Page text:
Luke Smith might have just come from Toronto, but he's come back to his home town of Rockhampton to help advocate for youth through basketball. Pic: Lachlan Berlin
Luke Smith might have just come from Toronto, but he's come back to his home town of Rockhampton to help advocate for youth through basketball. Pic: Lachlan Berlin

Rocky man’s mission to help kids through basketball

Luke Smith is on a mission to help struggling youths find themselves through playing basketball, and he’s stopped back at his hometown of Rockhampton where he’s reflected on his past and the issues facing kids in the Central Queensland city.

The 34-year-old has been running basketball programs for five to six years and has just returned from Toronto where he worked with disadvantaged young people by introducing them to basketball and helping them achieve their goals with the sport.

He’s put on a youth league for kids in Toronto in a centre owned by the same company as the Toronto Raptors.

With the terrible COVID situation in Canada, Mr Smith fears what will happen if young people don’t have opportunities to go out and stay fit.

“When they’re stripped of that and they’re stripped with those social cues that come with being 11, 12, 13, their development hanging out with other kids,” he said.

“I think in the future we’re going to see a little bit of a developmental gap with some young people because of these two or three years we’re going to have under this cloud of COVID.”

Luke Smith might have just come from Toronto, but he's come back to his home town of Rockhampton to help advocate for youth through basketball. Pic: Lachlan Berlin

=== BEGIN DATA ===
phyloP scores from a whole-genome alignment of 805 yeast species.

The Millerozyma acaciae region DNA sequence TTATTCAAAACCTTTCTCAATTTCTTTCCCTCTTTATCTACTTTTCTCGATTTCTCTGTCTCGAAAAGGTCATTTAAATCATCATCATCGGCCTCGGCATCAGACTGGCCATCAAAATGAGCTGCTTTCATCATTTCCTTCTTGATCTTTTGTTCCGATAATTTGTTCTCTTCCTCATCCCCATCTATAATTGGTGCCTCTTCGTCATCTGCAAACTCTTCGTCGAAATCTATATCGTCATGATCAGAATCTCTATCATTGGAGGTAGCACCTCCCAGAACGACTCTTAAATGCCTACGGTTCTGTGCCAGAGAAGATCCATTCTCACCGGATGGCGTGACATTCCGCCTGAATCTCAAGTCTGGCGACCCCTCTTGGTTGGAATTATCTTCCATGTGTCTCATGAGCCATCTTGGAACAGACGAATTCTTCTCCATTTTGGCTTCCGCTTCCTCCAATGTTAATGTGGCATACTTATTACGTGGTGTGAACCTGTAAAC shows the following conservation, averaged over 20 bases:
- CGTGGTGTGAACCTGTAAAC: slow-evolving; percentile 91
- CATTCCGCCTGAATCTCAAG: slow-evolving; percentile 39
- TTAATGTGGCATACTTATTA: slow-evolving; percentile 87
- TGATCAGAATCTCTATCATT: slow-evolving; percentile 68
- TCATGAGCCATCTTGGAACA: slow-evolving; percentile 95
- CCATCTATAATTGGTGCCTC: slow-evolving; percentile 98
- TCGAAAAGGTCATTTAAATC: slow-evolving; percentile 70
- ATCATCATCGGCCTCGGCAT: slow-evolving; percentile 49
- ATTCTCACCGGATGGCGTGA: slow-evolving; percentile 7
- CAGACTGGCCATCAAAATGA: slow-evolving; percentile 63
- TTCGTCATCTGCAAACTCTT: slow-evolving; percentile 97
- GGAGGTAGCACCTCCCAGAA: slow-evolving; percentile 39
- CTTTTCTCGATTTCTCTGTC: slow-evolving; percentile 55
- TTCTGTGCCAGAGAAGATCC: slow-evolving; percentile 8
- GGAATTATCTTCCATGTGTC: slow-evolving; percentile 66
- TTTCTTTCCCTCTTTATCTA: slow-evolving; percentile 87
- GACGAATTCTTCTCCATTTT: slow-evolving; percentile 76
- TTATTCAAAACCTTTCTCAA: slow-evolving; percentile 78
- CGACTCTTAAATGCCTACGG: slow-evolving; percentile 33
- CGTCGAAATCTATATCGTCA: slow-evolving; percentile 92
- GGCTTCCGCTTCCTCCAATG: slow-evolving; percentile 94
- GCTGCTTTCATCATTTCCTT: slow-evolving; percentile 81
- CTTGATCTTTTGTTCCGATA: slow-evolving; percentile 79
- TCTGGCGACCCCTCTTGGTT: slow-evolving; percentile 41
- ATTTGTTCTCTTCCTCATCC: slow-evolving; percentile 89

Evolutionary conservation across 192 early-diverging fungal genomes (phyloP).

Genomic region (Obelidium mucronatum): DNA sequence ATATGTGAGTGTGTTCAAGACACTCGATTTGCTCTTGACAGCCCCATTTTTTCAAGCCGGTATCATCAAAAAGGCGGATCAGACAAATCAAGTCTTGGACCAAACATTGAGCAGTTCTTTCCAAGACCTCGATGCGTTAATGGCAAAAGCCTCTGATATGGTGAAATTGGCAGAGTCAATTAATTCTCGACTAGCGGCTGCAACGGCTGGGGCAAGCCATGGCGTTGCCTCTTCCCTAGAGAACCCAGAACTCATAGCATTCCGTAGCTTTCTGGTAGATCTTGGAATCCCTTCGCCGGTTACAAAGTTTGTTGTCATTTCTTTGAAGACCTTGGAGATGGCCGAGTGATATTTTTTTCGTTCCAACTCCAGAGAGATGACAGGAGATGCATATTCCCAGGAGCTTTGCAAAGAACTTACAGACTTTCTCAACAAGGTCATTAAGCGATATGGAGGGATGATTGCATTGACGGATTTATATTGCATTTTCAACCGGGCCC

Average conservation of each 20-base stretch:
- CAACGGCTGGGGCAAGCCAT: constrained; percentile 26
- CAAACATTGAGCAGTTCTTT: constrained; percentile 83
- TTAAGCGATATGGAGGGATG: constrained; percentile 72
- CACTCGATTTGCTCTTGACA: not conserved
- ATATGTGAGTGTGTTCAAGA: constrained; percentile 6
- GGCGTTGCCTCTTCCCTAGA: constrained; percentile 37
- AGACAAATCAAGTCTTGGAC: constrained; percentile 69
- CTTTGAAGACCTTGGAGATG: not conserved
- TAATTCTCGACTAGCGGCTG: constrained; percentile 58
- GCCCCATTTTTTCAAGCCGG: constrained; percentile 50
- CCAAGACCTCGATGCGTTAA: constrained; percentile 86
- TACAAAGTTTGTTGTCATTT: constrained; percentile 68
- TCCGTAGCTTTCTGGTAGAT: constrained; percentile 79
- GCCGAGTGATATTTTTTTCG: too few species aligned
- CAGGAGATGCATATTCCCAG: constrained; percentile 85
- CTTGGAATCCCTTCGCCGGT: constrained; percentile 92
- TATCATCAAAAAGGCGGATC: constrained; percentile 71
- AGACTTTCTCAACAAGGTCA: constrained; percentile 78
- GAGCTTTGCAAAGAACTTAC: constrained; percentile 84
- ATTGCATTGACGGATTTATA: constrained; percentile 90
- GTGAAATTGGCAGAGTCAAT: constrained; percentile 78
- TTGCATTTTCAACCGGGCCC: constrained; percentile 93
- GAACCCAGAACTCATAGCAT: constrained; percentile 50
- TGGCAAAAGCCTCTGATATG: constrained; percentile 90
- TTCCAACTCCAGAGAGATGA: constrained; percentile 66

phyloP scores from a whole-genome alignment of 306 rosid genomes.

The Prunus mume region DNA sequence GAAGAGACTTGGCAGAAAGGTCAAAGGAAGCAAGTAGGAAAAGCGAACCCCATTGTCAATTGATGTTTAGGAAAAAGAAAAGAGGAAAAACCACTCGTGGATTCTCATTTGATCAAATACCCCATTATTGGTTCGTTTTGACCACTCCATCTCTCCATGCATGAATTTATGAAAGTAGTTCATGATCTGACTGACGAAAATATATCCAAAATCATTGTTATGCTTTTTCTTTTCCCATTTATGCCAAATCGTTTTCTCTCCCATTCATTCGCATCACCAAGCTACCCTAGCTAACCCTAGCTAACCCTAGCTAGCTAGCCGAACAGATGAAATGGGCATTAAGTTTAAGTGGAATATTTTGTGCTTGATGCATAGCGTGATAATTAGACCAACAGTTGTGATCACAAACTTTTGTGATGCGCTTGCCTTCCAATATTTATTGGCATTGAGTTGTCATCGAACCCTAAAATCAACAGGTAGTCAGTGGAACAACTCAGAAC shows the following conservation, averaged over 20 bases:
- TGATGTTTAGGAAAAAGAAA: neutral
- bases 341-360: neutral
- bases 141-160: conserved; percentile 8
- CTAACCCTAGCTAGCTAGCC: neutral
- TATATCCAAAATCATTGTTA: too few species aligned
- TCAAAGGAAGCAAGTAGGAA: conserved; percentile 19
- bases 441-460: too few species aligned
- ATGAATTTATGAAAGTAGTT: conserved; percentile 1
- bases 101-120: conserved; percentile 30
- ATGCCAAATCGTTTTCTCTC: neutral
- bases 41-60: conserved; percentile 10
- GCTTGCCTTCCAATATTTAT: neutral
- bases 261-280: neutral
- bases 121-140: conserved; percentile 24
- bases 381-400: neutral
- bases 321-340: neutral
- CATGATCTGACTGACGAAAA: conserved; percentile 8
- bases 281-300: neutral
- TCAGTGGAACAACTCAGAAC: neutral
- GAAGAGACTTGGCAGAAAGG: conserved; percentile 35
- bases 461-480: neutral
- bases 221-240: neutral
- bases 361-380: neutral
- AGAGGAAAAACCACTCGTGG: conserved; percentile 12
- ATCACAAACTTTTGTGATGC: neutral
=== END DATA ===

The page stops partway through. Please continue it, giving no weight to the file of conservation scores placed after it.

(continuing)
Luke Smith might have just come from Toronto, but he's come back to his home town of Rockhampton to help advocate for youth through basketball. Pic: Lachlan Berlin

Mr Smith attended the Rockhampton Youth Week events on April 14 where he engaged in basketball with some of the local kids.

He said the city had hit a “breaking-point” with the lack of things for young people to do.

“The councils and the governments really need to go into bat to make sure they’re building stuff that’s not just for tourism - don’t just build a water park and say that we did something for kids - you’ve got to make sure they can facilitate funding so the kids can be involved with [something like] basketball,” he said.

He learnt during his time at Toronto that kids often need their own ways of staying motivated sometimes and while some just want to play basketball for fun, it’s important to help those who want to take it more seriously.

Mr Smith is on his way back to Melbourne soon where he plans to make a full-time career out of community outreach through sports.

He’s now the founder of the new organisation Bigger Than This.

“I’m studying a sports management degree so I’d love to eventually love to transition into doing something like this full-time where I work with an organisation in their community outreach department,” he said.

Mr Smith has worked for Helping Hoops in Melbourne, a basketball charity dedicated to offering free sports programs to kids.

He’s also worked with MLSC Launchpad in Toronto, Quantum Sports and Learning Association, and True North Sports Camps.



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